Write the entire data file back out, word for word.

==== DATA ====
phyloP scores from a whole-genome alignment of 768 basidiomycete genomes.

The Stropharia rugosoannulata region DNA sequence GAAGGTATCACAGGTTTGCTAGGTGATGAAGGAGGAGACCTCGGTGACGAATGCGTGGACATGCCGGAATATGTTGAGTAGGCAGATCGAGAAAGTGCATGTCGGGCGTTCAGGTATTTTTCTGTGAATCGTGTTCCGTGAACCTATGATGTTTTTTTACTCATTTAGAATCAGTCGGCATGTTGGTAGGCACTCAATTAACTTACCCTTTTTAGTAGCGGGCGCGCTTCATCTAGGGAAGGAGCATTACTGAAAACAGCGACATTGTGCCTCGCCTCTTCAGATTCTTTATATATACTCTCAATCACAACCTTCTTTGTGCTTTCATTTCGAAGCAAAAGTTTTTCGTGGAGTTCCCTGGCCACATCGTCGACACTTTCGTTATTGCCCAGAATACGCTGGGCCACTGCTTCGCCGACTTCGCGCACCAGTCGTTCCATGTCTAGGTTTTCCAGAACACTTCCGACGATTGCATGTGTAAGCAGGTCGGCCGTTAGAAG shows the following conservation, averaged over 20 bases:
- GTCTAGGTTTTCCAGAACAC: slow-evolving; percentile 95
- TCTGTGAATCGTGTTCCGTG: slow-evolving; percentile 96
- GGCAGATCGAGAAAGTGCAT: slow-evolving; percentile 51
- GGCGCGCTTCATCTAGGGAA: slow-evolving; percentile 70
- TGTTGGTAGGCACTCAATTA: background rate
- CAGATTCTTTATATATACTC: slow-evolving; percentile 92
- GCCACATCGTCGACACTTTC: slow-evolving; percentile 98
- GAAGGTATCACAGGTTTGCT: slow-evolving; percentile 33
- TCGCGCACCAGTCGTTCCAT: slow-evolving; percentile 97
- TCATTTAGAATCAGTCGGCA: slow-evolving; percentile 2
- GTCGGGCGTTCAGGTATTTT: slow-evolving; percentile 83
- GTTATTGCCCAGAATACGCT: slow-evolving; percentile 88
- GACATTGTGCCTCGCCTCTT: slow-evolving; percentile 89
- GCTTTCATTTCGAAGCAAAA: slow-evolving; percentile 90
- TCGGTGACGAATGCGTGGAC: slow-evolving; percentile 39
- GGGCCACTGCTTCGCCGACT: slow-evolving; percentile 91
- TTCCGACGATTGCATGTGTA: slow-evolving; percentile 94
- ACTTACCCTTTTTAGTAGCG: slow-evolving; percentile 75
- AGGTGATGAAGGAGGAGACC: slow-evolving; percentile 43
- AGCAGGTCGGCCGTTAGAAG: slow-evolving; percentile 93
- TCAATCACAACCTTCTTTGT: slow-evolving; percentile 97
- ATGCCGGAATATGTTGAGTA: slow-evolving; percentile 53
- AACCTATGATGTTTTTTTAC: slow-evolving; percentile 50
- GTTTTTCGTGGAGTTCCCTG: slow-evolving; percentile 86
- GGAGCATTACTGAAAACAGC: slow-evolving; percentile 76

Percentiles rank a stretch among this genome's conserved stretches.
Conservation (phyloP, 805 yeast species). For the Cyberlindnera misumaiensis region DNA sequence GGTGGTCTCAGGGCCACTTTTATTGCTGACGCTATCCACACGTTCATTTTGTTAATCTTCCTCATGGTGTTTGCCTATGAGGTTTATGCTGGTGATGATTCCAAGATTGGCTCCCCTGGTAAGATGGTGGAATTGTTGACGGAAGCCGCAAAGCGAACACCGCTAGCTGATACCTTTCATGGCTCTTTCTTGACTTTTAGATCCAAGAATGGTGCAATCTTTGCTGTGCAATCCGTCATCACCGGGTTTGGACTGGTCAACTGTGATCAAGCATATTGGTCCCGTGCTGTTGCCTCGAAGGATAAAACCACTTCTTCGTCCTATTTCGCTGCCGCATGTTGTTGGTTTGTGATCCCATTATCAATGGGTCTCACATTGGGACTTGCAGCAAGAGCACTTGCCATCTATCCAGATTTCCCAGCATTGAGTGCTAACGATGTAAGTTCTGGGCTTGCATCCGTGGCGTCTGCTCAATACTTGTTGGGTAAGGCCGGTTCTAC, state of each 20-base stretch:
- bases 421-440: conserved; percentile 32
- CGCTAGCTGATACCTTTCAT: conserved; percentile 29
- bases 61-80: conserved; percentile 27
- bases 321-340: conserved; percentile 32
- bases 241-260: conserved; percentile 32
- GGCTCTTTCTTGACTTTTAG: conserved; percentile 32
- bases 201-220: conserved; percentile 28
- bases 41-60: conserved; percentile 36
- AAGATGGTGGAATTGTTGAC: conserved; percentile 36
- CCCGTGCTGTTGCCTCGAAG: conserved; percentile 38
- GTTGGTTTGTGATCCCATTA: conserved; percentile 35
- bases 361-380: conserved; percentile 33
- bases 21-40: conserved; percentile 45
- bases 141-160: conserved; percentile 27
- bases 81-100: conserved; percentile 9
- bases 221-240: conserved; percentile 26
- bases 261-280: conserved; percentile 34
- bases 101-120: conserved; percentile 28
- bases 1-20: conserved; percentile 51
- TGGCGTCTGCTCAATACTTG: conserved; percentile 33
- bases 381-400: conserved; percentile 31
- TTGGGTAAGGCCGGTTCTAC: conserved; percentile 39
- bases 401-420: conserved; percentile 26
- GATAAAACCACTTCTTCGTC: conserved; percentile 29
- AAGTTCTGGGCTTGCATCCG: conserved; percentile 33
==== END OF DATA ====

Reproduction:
phyloP scores from a whole-genome alignment of 768 basidiomycete genomes.

The Stropharia rugosoannulata region DNA sequence GAAGGTATCACAGGTTTGCTAGGTGATGAAGGAGGAGACCTCGGTGACGAATGCGTGGACATGCCGGAATATGTTGAGTAGGCAGATCGAGAAAGTGCATGTCGGGCGTTCAGGTATTTTTCTGTGAATCGTGTTCCGTGAACCTATGATGTTTTTTTACTCATTTAGAATCAGTCGGCATGTTGGTAGGCACTCAATTAACTTACCCTTTTTAGTAGCGGGCGCGCTTCATCTAGGGAAGGAGCATTACTGAAAACAGCGACATTGTGCCTCGCCTCTTCAGATTCTTTATATATACTCTCAATCACAACCTTCTTTGTGCTTTCATTTCGAAGCAAAAGTTTTTCGTGGAGTTCCCTGGCCACATCGTCGACACTTTCGTTATTGCCCAGAATACGCTGGGCCACTGCTTCGCCGACTTCGCGCACCAGTCGTTCCATGTCTAGGTTTTCCAGAACACTTCCGACGATTGCATGTGTAAGCAGGTCGGCCGTTAGAAG shows the following conservation, averaged over 20 bases:
- GTCTAGGTTTTCCAGAACAC: slow-evolving; percentile 95
- TCTGTGAATCGTGTTCCGTG: slow-evolving; percentile 96
- GGCAGATCGAGAAAGTGCAT: slow-evolving; percentile 51
- GGCGCGCTTCATCTAGGGAA: slow-evolving; percentile 70
- TGTTGGTAGGCACTCAATTA: background rate
- CAGATTCTTTATATATACTC: slow-evolving; percentile 92
- GCCACATCGTCGACACTTTC: slow-evolving; percentile 98
- GAAGGTATCACAGGTTTGCT: slow-evolving; percentile 33
- TCGCGCACCAGTCGTTCCAT: slow-evolving; percentile 97
- TCATTTAGAATCAGTCGGCA: slow-evolving; percentile 2
- GTCGGGCGTTCAGGTATTTT: slow-evolving; percentile 83
- GTTATTGCCCAGAATACGCT: slow-evolving; percentile 88
- GACATTGTGCCTCGCCTCTT: slow-evolving; percentile 89
- GCTTTCATTTCGAAGCAAAA: slow-evolving; percentile 90
- TCGGTGACGAATGCGTGGAC: slow-evolving; percentile 39
- GGGCCACTGCTTCGCCGACT: slow-evolving; percentile 91
- TTCCGACGATTGCATGTGTA: slow-evolving; percentile 94
- ACTTACCCTTTTTAGTAGCG: slow-evolving; percentile 75
- AGGTGATGAAGGAGGAGACC: slow-evolving; percentile 43
- AGCAGGTCGGCCGTTAGAAG: slow-evolving; percentile 93
- TCAATCACAACCTTCTTTGT: slow-evolving; percentile 97
- ATGCCGGAATATGTTGAGTA: slow-evolving; percentile 53
- AACCTATGATGTTTTTTTAC: slow-evolving; percentile 50
- GTTTTTCGTGGAGTTCCCTG: slow-evolving; percentile 86
- GGAGCATTACTGAAAACAGC: slow-evolving; percentile 76

Percentiles rank a stretch among this genome's conserved stretches.
Conservation (phyloP, 805 yeast species). For the Cyberlindnera misumaiensis region DNA sequence GGTGGTCTCAGGGCCACTTTTATTGCTGACGCTATCCACACGTTCATTTTGTTAATCTTCCTCATGGTGTTTGCCTATGAGGTTTATGCTGGTGATGATTCCAAGATTGGCTCCCCTGGTAAGATGGTGGAATTGTTGACGGAAGCCGCAAAGCGAACACCGCTAGCTGATACCTTTCATGGCTCTTTCTTGACTTTTAGATCCAAGAATGGTGCAATCTTTGCTGTGCAATCCGTCATCACCGGGTTTGGACTGGTCAACTGTGATCAAGCATATTGGTCCCGTGCTGTTGCCTCGAAGGATAAAACCACTTCTTCGTCCTATTTCGCTGCCGCATGTTGTTGGTTTGTGATCCCATTATCAATGGGTCTCACATTGGGACTTGCAGCAAGAGCACTTGCCATCTATCCAGATTTCCCAGCATTGAGTGCTAACGATGTAAGTTCTGGGCTTGCATCCGTGGCGTCTGCTCAATACTTGTTGGGTAAGGCCGGTTCTAC, state of each 20-base stretch:
- bases 421-440: conserved; percentile 32
- CGCTAGCTGATACCTTTCAT: conserved; percentile 29
- bases 61-80: conserved; percentile 27
- bases 321-340: conserved; percentile 32
- bases 241-260: conserved; percentile 32
- GGCTCTTTCTTGACTTTTAG: conserved; percentile 32
- bases 201-220: conserved; percentile 28
- bases 41-60: conserved; percentile 36
- AAGATGGTGGAATTGTTGAC: conserved; percentile 36
- CCCGTGCTGTTGCCTCGAAG: conserved; percentile 38
- GTTGGTTTGTGATCCCATTA: conserved; percentile 35
- bases 361-380: conserved; percentile 33
- bases 21-40: conserved; percentile 45
- bases 141-160: conserved; percentile 27
- bases 81-100: conserved; percentile 9
- bases 221-240: conserved; percentile 26
- bases 261-280: conserved; percentile 34
- bases 101-120: conserved; percentile 28
- bases 1-20: conserved; percentile 51
- TGGCGTCTGCTCAATACTTG: conserved; percentile 33
- bases 381-400: conserved; percentile 31
- TTGGGTAAGGCCGGTTCTAC: conserved; percentile 39
- bases 401-420: conserved; percentile 26
- GATAAAACCACTTCTTCGTC: conserved; percentile 29
- AAGTTCTGGGCTTGCATCCG: conserved; percentile 33